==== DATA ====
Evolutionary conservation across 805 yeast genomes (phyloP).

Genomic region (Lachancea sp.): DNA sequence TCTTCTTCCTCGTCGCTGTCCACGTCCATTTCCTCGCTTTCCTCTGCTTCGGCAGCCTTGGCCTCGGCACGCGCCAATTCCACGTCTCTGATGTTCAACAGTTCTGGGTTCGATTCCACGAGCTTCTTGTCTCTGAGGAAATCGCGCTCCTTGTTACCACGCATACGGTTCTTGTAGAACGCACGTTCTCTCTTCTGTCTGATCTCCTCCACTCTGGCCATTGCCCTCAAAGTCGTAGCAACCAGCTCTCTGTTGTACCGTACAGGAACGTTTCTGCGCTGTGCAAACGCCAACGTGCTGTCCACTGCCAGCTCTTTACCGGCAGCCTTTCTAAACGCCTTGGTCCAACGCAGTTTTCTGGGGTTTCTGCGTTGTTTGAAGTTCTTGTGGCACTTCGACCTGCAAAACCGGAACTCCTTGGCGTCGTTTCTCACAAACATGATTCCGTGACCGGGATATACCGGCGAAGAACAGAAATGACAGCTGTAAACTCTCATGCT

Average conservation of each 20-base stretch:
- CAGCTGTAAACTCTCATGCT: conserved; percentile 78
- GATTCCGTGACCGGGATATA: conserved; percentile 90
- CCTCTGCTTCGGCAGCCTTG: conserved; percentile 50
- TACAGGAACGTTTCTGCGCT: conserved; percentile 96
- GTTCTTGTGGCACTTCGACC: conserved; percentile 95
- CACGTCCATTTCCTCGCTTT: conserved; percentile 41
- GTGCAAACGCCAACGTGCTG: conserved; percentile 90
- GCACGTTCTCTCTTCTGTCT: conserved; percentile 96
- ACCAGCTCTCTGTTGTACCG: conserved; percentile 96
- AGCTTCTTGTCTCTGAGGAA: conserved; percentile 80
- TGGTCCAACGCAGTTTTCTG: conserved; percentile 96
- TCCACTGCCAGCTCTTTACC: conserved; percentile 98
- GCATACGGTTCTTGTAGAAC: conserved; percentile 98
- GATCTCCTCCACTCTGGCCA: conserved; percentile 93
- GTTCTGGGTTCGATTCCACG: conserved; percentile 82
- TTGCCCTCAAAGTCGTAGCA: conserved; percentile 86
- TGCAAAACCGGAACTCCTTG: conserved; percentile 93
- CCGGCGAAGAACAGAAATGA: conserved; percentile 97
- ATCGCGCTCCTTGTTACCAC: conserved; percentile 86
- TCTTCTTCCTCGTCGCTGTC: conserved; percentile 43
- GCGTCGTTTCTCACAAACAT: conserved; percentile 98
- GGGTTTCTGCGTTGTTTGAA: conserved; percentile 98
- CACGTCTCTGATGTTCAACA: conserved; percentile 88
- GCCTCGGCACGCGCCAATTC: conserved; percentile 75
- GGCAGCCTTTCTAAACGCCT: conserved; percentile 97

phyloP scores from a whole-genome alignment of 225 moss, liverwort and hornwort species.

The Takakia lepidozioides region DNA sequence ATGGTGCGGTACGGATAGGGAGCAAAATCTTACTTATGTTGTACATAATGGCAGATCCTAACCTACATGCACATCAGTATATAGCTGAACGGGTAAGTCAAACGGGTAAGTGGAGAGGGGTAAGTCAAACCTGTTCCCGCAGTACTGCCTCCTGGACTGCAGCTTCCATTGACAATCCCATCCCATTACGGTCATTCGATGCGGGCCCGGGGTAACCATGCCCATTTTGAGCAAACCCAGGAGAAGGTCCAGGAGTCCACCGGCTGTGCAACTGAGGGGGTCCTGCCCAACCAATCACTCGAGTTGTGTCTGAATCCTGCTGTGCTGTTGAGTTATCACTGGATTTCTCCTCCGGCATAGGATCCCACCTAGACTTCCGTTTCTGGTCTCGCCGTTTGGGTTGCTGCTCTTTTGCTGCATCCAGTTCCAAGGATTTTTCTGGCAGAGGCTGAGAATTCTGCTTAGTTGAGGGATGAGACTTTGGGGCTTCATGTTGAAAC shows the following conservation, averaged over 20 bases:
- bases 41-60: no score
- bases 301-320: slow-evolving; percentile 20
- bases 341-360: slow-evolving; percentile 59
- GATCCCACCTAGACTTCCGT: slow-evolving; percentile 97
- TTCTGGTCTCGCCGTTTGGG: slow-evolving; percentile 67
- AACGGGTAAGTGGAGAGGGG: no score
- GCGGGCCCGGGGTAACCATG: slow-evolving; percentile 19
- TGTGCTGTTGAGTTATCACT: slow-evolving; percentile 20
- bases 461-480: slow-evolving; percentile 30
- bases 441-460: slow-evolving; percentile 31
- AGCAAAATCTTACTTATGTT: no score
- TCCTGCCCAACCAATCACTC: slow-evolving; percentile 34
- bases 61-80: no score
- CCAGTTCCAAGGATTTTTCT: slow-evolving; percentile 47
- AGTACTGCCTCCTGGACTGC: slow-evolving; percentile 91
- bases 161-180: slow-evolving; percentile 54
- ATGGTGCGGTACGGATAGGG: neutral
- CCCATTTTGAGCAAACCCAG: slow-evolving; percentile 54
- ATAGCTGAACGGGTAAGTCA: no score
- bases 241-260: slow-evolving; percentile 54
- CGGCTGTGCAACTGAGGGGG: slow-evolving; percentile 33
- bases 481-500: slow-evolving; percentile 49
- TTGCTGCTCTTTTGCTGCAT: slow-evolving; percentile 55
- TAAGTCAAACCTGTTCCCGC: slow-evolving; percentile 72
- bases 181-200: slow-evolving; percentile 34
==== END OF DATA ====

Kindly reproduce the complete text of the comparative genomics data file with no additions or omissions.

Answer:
Evolutionary conservation across 805 yeast genomes (phyloP).

Genomic region (Lachancea sp.): DNA sequence TCTTCTTCCTCGTCGCTGTCCACGTCCATTTCCTCGCTTTCCTCTGCTTCGGCAGCCTTGGCCTCGGCACGCGCCAATTCCACGTCTCTGATGTTCAACAGTTCTGGGTTCGATTCCACGAGCTTCTTGTCTCTGAGGAAATCGCGCTCCTTGTTACCACGCATACGGTTCTTGTAGAACGCACGTTCTCTCTTCTGTCTGATCTCCTCCACTCTGGCCATTGCCCTCAAAGTCGTAGCAACCAGCTCTCTGTTGTACCGTACAGGAACGTTTCTGCGCTGTGCAAACGCCAACGTGCTGTCCACTGCCAGCTCTTTACCGGCAGCCTTTCTAAACGCCTTGGTCCAACGCAGTTTTCTGGGGTTTCTGCGTTGTTTGAAGTTCTTGTGGCACTTCGACCTGCAAAACCGGAACTCCTTGGCGTCGTTTCTCACAAACATGATTCCGTGACCGGGATATACCGGCGAAGAACAGAAATGACAGCTGTAAACTCTCATGCT

Average conservation of each 20-base stretch:
- CAGCTGTAAACTCTCATGCT: conserved; percentile 78
- GATTCCGTGACCGGGATATA: conserved; percentile 90
- CCTCTGCTTCGGCAGCCTTG: conserved; percentile 50
- TACAGGAACGTTTCTGCGCT: conserved; percentile 96
- GTTCTTGTGGCACTTCGACC: conserved; percentile 95
- CACGTCCATTTCCTCGCTTT: conserved; percentile 41
- GTGCAAACGCCAACGTGCTG: conserved; percentile 90
- GCACGTTCTCTCTTCTGTCT: conserved; percentile 96
- ACCAGCTCTCTGTTGTACCG: conserved; percentile 96
- AGCTTCTTGTCTCTGAGGAA: conserved; percentile 80
- TGGTCCAACGCAGTTTTCTG: conserved; percentile 96
- TCCACTGCCAGCTCTTTACC: conserved; percentile 98
- GCATACGGTTCTTGTAGAAC: conserved; percentile 98
- GATCTCCTCCACTCTGGCCA: conserved; percentile 93
- GTTCTGGGTTCGATTCCACG: conserved; percentile 82
- TTGCCCTCAAAGTCGTAGCA: conserved; percentile 86
- TGCAAAACCGGAACTCCTTG: conserved; percentile 93
- CCGGCGAAGAACAGAAATGA: conserved; percentile 97
- ATCGCGCTCCTTGTTACCAC: conserved; percentile 86
- TCTTCTTCCTCGTCGCTGTC: conserved; percentile 43
- GCGTCGTTTCTCACAAACAT: conserved; percentile 98
- GGGTTTCTGCGTTGTTTGAA: conserved; percentile 98
- CACGTCTCTGATGTTCAACA: conserved; percentile 88
- GCCTCGGCACGCGCCAATTC: conserved; percentile 75
- GGCAGCCTTTCTAAACGCCT: conserved; percentile 97

phyloP scores from a whole-genome alignment of 225 moss, liverwort and hornwort species.

The Takakia lepidozioides region DNA sequence ATGGTGCGGTACGGATAGGGAGCAAAATCTTACTTATGTTGTACATAATGGCAGATCCTAACCTACATGCACATCAGTATATAGCTGAACGGGTAAGTCAAACGGGTAAGTGGAGAGGGGTAAGTCAAACCTGTTCCCGCAGTACTGCCTCCTGGACTGCAGCTTCCATTGACAATCCCATCCCATTACGGTCATTCGATGCGGGCCCGGGGTAACCATGCCCATTTTGAGCAAACCCAGGAGAAGGTCCAGGAGTCCACCGGCTGTGCAACTGAGGGGGTCCTGCCCAACCAATCACTCGAGTTGTGTCTGAATCCTGCTGTGCTGTTGAGTTATCACTGGATTTCTCCTCCGGCATAGGATCCCACCTAGACTTCCGTTTCTGGTCTCGCCGTTTGGGTTGCTGCTCTTTTGCTGCATCCAGTTCCAAGGATTTTTCTGGCAGAGGCTGAGAATTCTGCTTAGTTGAGGGATGAGACTTTGGGGCTTCATGTTGAAAC shows the following conservation, averaged over 20 bases:
- bases 41-60: no score
- bases 301-320: slow-evolving; percentile 20
- bases 341-360: slow-evolving; percentile 59
- GATCCCACCTAGACTTCCGT: slow-evolving; percentile 97
- TTCTGGTCTCGCCGTTTGGG: slow-evolving; percentile 67
- AACGGGTAAGTGGAGAGGGG: no score
- GCGGGCCCGGGGTAACCATG: slow-evolving; percentile 19
- TGTGCTGTTGAGTTATCACT: slow-evolving; percentile 20
- bases 461-480: slow-evolving; percentile 30
- bases 441-460: slow-evolving; percentile 31
- AGCAAAATCTTACTTATGTT: no score
- TCCTGCCCAACCAATCACTC: slow-evolving; percentile 34
- bases 61-80: no score
- CCAGTTCCAAGGATTTTTCT: slow-evolving; percentile 47
- AGTACTGCCTCCTGGACTGC: slow-evolving; percentile 91
- bases 161-180: slow-evolving; percentile 54
- ATGGTGCGGTACGGATAGGG: neutral
- CCCATTTTGAGCAAACCCAG: slow-evolving; percentile 54
- ATAGCTGAACGGGTAAGTCA: no score
- bases 241-260: slow-evolving; percentile 54
- CGGCTGTGCAACTGAGGGGG: slow-evolving; percentile 33
- bases 481-500: slow-evolving; percentile 49
- TTGCTGCTCTTTTGCTGCAT: slow-evolving; percentile 55
- TAAGTCAAACCTGTTCCCGC: slow-evolving; percentile 72
- bases 181-200: slow-evolving; percentile 34